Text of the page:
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Moscow Considering Milosevic Request For Health Care

Milosevic's trial at the Tribunal has been going on for four years (file photo) (AFP) 18 January 2006 -- Moscow is considering a request by former Yugoslav President Slobodan Milosevic to come to Russia for medical treatment.

Milosevic, who is suffering from a heart condition and high blood pressure, has asked for a provisional release from detention in the Netherlands, where he is being tried by the UN war crimes tribunal on
genocide charges.

Foreign Ministry spokesman Mikhail Kamynin said Russia is considering the issue.

"Russia has presented the International Tribunal for the former Yugoslavia with the necessary package of documents, on the basis of which the tribunal should decide to free Milosevic temporarily for a trip to Russia for treatment.”

He added, “Besides, Milosevic himself has given guarantees to the Tribunal that he will return to The Hague immediately after the completion of his treatment."

Milosevic's trial has been going on for four years. The prosecution is believed to oppose him going to Russia because of concerns he may not return to The Hague for the rest of his trial.

(Reuters, Interfax)

The Fugitives

The Fugitives

Ratko Mladic (left) confers with Radovan Karadzic during a meeting in Pale in 1993 (epa)


Ten years have passed since former Bosnian Serb leader RADOVAN KARADZIC and his former military commander General RATKO MLADIC were indicted by the Hague-based war crimes tribunal for genocide and other war crimes. The two fugitives remain at large, despite the obligation of NATO-led peacekeepers and the various governments in the region to arrest the indictees and send them to The Hague. Many people wonder why the most powerful military alliance in history and a host of governments seeking Euro-Atlantic integration remain unable to catch the two... (more)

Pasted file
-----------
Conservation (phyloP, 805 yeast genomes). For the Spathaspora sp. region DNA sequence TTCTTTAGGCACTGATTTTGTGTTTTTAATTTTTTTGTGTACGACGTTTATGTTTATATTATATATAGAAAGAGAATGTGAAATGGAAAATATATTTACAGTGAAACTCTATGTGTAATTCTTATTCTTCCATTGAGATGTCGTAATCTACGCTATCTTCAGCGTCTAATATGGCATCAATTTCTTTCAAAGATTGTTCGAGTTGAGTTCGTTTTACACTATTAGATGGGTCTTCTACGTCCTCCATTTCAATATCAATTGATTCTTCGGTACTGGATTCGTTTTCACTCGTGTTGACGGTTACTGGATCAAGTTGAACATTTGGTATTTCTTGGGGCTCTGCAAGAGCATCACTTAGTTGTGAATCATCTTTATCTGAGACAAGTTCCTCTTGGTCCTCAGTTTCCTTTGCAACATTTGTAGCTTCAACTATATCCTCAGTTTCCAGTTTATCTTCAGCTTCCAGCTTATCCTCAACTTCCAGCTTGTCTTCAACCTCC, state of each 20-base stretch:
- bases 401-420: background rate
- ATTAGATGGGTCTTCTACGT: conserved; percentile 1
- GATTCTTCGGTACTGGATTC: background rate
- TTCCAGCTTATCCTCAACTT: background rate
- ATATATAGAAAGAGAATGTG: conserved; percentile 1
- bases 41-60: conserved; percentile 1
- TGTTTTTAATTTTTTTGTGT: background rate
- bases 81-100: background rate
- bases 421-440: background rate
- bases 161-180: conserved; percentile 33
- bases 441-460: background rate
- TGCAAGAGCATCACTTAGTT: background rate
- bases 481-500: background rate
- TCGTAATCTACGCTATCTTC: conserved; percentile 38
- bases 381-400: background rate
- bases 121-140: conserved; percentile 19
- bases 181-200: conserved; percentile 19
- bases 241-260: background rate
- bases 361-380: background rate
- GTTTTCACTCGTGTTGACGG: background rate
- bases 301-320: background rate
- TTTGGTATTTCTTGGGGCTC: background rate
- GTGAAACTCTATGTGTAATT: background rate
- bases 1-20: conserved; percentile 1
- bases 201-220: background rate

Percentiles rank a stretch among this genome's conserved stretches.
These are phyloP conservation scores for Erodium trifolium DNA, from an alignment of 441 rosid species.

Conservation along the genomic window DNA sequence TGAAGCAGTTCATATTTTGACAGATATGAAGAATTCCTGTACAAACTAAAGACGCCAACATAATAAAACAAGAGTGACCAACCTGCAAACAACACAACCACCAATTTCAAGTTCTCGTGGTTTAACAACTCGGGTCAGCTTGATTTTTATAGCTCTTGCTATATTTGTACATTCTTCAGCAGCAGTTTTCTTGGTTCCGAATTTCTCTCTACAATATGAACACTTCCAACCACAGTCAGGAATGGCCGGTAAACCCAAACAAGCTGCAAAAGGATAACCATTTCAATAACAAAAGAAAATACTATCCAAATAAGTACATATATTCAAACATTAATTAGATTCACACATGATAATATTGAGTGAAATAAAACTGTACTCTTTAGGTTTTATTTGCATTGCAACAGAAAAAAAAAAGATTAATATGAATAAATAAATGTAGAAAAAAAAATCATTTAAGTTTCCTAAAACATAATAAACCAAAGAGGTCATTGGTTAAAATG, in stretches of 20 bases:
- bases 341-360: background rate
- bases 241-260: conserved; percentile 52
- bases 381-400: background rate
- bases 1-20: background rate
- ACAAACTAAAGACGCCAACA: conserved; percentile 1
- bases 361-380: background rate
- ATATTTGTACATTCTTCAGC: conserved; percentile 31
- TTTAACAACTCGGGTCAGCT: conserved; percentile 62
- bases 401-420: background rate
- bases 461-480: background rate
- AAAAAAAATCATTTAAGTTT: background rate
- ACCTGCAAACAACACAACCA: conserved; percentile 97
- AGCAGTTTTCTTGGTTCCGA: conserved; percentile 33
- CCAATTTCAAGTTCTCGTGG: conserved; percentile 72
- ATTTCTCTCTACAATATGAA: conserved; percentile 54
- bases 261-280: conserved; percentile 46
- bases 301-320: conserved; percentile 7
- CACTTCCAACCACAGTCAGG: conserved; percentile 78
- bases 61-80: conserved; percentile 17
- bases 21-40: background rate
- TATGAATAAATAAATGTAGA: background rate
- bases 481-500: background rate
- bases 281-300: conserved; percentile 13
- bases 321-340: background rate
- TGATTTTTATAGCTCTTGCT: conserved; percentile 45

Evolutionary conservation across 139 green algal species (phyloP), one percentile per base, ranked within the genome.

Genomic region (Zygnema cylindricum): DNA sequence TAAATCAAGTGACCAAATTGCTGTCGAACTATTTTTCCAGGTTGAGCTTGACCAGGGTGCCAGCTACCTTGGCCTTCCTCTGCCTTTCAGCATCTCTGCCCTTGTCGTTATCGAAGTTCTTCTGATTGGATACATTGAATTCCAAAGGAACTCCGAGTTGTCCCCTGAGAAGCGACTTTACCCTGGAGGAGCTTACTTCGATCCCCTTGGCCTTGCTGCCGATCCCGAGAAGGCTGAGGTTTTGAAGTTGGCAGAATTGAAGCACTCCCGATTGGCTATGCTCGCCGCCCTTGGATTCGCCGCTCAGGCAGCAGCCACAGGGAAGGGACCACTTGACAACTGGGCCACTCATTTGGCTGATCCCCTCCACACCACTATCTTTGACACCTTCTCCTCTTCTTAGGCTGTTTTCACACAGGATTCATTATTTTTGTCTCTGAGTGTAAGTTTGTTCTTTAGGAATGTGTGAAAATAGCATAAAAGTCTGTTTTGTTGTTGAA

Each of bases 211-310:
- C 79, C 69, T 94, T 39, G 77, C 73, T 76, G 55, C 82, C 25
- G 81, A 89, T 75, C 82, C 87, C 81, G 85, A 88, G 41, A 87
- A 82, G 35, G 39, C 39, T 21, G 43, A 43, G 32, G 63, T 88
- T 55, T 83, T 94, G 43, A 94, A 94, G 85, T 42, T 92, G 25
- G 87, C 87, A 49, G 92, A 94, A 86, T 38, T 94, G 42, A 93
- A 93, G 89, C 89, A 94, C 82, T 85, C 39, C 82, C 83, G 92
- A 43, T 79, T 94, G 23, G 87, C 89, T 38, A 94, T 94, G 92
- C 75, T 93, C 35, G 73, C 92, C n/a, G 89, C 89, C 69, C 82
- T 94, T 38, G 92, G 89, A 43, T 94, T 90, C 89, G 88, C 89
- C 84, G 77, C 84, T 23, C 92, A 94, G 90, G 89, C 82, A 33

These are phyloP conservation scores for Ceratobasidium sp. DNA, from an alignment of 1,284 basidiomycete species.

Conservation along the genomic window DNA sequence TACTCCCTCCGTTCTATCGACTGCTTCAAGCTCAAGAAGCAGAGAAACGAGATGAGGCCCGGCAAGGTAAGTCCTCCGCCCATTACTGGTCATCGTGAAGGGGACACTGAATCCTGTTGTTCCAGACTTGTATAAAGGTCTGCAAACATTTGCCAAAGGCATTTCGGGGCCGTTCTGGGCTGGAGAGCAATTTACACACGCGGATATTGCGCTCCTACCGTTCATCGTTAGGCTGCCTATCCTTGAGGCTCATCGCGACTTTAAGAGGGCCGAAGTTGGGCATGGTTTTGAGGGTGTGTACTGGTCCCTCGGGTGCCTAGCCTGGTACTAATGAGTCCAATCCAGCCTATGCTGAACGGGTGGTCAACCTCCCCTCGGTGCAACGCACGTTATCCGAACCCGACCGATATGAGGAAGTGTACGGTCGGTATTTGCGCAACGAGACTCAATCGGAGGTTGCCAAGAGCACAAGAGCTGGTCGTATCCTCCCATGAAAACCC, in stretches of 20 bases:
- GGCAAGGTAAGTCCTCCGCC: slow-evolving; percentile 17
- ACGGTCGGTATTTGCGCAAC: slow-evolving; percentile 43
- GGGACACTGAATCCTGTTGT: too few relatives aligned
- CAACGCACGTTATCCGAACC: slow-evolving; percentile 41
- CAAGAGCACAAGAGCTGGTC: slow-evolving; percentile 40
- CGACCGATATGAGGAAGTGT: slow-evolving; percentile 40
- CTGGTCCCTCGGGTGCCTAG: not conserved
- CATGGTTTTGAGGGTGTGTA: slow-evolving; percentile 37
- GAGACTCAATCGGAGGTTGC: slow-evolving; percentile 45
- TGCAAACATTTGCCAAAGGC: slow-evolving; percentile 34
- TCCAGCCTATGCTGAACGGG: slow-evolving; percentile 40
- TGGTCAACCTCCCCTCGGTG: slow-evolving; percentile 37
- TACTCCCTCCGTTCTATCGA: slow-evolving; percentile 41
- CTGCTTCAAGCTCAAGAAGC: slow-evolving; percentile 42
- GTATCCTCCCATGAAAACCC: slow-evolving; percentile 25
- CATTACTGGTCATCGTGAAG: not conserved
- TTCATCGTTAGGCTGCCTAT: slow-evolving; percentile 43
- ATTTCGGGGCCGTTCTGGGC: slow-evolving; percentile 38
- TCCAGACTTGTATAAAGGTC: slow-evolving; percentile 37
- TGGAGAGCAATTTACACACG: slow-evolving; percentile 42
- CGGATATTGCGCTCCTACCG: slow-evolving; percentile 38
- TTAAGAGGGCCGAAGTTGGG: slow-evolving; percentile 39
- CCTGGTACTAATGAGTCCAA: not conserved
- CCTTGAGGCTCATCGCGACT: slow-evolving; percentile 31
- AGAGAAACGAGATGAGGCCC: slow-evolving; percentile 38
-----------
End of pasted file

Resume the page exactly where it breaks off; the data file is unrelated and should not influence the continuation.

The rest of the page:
To listen to wartime audio of Ratko Mladic, click here.

See also:

Wife Of Ex-Bosnian Serb Leader Urges Him To Surrender

War Crimes Tribunal Judge Says Trials To Exceed 2008 Deadline

Net Tightens Around Key Serb War Crimes Suspect

Coffins of Srebrenica victims being prepared for burial in October (AFP)

SREBRENICA: The July 1995 massacre of some 7,000 Muslim men and boys by Bosnian Serb fighters near the UN-designated safe haven of Srebrenica is the worst atrocity of its kind in Europe since the end of World War II. Since the incident, the name Srebrenica has become practically synonomous with ethnic cleansing....(more)

See also:

Ten Years After Srebrenica

Coming To Grips With The UN's Failure At Srebrenica

Child Of Srebrenica Returns Home For Anniversary Of Massacre

The Film That Shook Belgrade

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